Red Sox show value of right mix of stars and role players

Heath Hembree (left) pitched 2/3 of an inning in Wednesday’s victory.MICHAEL DWYER/AP

By Alex Speier

APRIL 6, 2017

Red Sox president of baseball operations Dave Dombrowski isn’t afraid to admit it. He believes in building a roster around elite players.

“I’ve seen that you win with stars,” he said last summer.

Yet while stars transform a team’s ceiling, it is the overall shape of the roster that defines its floor. The best player in the sport, Mike Trout, has barely tasted October, not because of his own shortcomings but instead because the Angels roster surrounding him has been inadequate.

On Wednesday, left-hander Chris Sale delivered everything the Red Sox could have hoped to see in his Red Sox debut. He proved overpowering (13 swings and misses) over seven shutout innings in which he made the Pirates look helpless with his fastball/slider/changeup combination.

Yet Sale was long gone by the time the Red Sox broke through in the bottom of the 12th inning for a 3-0 victory over Pittsburgh. Ultimately, by the time the game was decided, it was thanks to the contributions of the complementary members of the roster rather than the cornerstone stars. Foremost, Sandy Leon showed that his strange and unlikely magic show has at least a hint of another act, as the catcher went 3-for-5 with a walk-off three-run homer – the first walk-off hit of his career – as well as a double.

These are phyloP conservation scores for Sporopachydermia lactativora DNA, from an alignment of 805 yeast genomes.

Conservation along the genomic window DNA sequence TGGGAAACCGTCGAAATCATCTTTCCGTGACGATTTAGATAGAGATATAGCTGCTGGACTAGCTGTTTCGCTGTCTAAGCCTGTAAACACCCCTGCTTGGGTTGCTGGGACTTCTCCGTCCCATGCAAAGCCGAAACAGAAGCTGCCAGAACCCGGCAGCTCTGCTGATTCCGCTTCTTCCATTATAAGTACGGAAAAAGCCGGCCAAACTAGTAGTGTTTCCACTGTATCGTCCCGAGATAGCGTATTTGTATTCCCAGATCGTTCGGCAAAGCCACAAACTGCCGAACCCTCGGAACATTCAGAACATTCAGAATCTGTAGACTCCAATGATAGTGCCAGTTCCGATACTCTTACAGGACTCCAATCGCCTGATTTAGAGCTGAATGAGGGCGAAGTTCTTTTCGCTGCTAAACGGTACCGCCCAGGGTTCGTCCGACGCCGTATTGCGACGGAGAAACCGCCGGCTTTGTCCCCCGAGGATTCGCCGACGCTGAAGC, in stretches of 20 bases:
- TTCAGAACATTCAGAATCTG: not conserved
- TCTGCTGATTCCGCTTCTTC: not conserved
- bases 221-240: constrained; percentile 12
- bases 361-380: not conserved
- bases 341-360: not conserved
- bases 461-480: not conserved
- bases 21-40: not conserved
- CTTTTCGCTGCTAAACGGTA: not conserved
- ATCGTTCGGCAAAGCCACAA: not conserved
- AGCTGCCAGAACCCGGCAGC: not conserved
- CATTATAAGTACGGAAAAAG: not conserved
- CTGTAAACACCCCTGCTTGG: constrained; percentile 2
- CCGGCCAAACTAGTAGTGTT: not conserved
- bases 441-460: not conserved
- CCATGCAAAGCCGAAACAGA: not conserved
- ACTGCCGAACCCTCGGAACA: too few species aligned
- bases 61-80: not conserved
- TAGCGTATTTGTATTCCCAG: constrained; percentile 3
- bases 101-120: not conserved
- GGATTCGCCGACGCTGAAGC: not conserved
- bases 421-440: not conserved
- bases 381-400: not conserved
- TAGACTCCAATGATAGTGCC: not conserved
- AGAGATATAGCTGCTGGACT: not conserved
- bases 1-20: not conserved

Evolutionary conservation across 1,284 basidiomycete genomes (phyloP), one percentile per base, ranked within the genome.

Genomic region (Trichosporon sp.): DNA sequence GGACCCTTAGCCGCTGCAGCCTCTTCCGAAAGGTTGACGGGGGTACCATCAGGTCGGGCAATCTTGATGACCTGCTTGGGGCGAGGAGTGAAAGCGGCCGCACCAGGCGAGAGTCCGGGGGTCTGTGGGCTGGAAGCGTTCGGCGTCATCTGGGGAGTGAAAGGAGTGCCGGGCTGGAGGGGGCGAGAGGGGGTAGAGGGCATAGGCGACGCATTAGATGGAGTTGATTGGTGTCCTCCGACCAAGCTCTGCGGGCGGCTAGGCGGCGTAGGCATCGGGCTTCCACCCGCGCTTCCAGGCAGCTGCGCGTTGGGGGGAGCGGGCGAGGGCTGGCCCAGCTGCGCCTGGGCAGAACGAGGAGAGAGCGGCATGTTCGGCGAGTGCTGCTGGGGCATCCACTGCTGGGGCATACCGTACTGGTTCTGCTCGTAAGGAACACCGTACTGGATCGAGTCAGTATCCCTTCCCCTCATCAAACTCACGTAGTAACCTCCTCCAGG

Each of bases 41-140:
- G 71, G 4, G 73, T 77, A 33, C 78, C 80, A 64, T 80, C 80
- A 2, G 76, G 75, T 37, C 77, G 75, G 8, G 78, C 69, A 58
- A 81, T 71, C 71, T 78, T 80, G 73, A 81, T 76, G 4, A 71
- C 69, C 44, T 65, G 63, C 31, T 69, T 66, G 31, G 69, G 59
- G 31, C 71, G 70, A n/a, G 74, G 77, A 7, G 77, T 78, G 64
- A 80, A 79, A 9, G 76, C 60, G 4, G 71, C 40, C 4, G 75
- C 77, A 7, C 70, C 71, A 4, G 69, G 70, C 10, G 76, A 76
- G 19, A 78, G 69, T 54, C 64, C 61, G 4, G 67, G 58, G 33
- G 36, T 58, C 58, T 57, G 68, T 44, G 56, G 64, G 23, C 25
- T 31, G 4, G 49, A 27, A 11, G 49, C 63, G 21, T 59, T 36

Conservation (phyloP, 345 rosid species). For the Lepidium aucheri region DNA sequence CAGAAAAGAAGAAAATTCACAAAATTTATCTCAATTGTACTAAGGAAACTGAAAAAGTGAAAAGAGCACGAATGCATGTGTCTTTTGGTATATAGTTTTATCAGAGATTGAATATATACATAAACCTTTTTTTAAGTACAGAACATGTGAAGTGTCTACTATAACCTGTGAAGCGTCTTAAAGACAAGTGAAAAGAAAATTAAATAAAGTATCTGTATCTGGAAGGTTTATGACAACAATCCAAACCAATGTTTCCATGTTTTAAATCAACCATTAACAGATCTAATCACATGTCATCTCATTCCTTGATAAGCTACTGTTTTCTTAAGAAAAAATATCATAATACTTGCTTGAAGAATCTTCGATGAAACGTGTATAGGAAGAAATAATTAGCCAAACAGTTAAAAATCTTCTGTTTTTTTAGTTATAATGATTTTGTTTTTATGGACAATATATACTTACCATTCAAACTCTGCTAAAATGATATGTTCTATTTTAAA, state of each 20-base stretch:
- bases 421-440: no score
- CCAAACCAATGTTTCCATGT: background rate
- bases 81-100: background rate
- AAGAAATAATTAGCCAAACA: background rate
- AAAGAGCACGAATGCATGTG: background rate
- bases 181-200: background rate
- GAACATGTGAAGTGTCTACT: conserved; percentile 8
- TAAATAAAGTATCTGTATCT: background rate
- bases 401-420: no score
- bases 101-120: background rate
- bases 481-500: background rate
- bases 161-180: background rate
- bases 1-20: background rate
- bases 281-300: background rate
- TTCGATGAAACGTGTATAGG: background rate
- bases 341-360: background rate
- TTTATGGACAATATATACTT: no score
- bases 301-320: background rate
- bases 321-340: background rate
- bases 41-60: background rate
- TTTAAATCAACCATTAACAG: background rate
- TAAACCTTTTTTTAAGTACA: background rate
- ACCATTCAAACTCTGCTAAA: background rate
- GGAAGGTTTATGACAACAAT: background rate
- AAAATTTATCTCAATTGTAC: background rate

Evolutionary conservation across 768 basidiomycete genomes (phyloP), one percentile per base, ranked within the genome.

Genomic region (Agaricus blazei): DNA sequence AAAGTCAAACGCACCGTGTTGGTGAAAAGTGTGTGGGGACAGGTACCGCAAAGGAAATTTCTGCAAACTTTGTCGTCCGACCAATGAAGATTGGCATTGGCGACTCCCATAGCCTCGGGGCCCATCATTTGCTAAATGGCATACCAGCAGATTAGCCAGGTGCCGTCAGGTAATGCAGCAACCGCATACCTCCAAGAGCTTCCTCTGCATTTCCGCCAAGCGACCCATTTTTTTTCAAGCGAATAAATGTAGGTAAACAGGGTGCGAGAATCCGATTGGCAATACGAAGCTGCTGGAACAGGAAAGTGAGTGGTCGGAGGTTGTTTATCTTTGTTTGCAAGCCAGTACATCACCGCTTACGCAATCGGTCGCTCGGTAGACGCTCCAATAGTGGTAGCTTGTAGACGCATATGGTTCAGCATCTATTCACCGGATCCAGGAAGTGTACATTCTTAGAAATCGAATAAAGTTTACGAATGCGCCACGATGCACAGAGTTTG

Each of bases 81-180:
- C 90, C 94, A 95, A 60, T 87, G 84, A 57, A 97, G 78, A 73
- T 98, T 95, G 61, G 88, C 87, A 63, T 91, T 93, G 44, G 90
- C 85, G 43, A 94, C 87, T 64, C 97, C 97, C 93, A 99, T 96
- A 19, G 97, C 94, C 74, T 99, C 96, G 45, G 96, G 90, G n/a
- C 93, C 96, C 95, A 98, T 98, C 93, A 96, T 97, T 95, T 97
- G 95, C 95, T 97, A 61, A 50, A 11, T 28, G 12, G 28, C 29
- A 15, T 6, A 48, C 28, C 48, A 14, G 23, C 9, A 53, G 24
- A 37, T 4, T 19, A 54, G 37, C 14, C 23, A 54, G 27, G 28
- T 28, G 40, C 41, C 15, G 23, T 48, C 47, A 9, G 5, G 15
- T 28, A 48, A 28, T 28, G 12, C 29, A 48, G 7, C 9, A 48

While the expectation entering the year was that the Red Sox seemed comfortable sacrificing offense from the catcher’s spot in the order, instances in which they do not have to do so can prove enormous in the shaping of a team’s fortunes, as the Red Sox witnessed a year ago while benefiting from his unexpected emergence.

Leon’s cluster of five hits in two games – in tandem with the fact that pitchers love throwing to him – will help him stave off suspicions that his hold on the starting catching job is tenuous.

Additionally, the emergence of late-innings weapons from a group that lacks substantial track records of relief dominance has the potential to transform the team. In that regard, the two scoreless innings from Joe Kelly in which the righthander sat at 98 m.p.h. with his four-seam fastball and threw a solid 17 of 27 pitches for strikes (63 percent) represented an encouraging early-season development, as have the two scoreless appearances by Heath Hembree and Robby Scott.

Scott now has 10 consecutive scoreless games to his credit to start his career, the longest career-opening stretch of any Red Sox in at least the last 100 years. There will be setbacks, of course, and over time, roster shortcomings will be exposed. The degree to which relatively unheralded members of the roster prove capable of approaching something like their ceilings – or, as Leon did a year ago, surpassing them – will determine how costly those shortcomings are, and how much the Red Sox will have to give up in trades in order to address them.

Follow Alex Speier on Twitter at @alexspeier.